🌞 Good Morning, fellow tech enthusiasts. We are all set for Google’s big Pixel launch on October 6. Yes, just one more day for the new Pixel 7 series and the Pixel Watch. But hey! You don’t have to wait for Google to tell you about its new phones. A massive leak has just given away the full spec sheet of the Pixel 7 and 7 Pro.
Meanwhile, a new 200MP phone just went global. Did Elon Musk finally decide to buy Twitter? We’ve got all this and more in today’s Daily Authority, so let’s get started.
While you may have seen multiple scattered Pixel 7 series leaks till now, nothing is more reliable than the one we just got from folks over at WinFuture. We now (think we) know all the specs of the two Google flagships, and honestly, it’s not looking like we’re getting a significant upgrade on paper. If you own the Pixel 6 or Pixel 6 Pro right now, you may not see yourself upgrading after reading this.
According to the leaked spec sheets, the Pixel 7’s screen could be slightly smaller than the Pixel 6, at 6.32 inches.
The Pixel 7 Pro keeps the 6.7-inch display of its predecessor. Both phones keep the same screen pixel density as before.
It looks like the Pixel 7 Pro might see a bit of a camera upgrade. The leak suggests a 4.8x optical zoom and up to 30x digital magnification.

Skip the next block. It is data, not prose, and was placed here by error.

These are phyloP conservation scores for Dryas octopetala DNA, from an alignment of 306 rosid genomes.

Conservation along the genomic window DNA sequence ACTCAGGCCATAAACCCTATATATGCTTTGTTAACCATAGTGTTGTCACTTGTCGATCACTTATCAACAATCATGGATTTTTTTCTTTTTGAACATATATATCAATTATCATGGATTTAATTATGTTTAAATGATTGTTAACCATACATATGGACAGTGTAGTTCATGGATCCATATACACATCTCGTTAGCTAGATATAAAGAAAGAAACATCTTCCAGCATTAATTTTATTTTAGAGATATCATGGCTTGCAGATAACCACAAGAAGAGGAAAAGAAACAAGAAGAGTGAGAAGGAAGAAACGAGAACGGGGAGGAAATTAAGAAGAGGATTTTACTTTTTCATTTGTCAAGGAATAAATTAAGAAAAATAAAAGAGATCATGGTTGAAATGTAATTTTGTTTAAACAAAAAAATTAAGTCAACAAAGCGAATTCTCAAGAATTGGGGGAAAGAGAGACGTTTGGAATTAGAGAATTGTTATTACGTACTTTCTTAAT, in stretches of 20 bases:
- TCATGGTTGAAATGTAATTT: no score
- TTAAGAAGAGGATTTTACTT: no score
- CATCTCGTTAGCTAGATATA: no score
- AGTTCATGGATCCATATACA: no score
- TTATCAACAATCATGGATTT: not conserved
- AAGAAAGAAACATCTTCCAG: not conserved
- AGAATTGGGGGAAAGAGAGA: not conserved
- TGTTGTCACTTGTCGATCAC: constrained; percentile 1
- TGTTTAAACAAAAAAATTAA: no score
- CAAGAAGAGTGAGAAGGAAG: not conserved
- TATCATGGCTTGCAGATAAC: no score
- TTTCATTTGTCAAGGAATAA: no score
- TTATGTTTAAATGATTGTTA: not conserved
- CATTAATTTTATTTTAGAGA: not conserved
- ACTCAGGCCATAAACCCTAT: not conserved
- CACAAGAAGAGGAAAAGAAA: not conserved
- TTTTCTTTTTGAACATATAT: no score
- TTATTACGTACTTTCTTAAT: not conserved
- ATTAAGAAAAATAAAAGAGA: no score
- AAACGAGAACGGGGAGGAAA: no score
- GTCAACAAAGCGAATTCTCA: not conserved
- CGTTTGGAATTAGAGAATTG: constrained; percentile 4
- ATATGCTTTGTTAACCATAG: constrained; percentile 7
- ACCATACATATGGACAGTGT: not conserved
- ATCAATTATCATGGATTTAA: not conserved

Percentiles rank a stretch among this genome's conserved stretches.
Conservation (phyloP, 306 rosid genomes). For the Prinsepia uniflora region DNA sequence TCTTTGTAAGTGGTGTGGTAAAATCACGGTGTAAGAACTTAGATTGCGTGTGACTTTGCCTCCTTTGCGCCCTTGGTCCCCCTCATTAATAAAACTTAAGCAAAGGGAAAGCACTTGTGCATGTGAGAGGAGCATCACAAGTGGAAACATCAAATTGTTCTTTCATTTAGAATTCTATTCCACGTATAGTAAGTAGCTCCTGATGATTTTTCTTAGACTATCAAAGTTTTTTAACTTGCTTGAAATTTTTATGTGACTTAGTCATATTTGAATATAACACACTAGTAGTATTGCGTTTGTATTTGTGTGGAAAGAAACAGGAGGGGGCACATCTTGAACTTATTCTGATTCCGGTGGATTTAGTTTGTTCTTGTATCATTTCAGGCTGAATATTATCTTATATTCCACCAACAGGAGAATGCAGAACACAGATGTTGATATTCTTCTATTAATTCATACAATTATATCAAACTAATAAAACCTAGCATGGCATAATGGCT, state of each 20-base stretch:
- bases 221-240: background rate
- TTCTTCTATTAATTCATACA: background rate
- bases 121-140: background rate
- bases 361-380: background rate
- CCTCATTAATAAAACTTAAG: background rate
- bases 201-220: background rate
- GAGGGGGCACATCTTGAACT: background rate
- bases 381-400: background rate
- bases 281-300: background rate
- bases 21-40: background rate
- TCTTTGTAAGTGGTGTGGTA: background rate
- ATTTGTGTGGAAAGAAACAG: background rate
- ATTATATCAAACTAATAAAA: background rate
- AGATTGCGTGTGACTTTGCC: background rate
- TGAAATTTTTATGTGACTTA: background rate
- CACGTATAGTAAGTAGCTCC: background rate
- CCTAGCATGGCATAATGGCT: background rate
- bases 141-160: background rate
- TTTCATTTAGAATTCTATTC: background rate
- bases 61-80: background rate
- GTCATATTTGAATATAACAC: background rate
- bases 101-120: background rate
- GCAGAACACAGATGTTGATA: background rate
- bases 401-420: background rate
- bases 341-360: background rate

Google previously offered only 4x optical zoom on the Pixel 6 Pro.
The ultrawide shooter on the Pixel 7 Pro is also getting a larger field of view. That means you’ll be able to fit more into your shots.
Sadly, the Pixel 7 might take a step back in that area, with its ultrawide camera possibly going down from 114 degrees to 106 degrees.
Some minor battery differences stand out in the Pixel 7 series spec sheet.
The Pixel 7 Pro might keep its 5,000mAh battery from the last generation, but the Pixel 7’s battery will probably be a little smaller at 4,355mAh.
Why is Snoopy going on a space mission? Well, NASA released a video explaining (see above) why the beloved dog would be riding the Orion spacecraft as it flies around the moon and returns to Earth six weeks after launch.
Snoopy will act as the zero-g indicator.
Did you know — every rocket with a crew has a zero-g indicator which is usually a soft toy? It helps figure out when the astronauts reach weightlessness.
Because Artemis I won’t have a crew aboard, cameras inside will help flight engineers on the ground to see when Snoopy begins to float around.
Funnily, this isn’t Snoopy’s first flight to space. It was back in 1990 when he flew on the Space Shuttle Columbia.
It’s not weird at all that there will be a soft toy in a space suit on one of humanity’s biggest space exploration missions.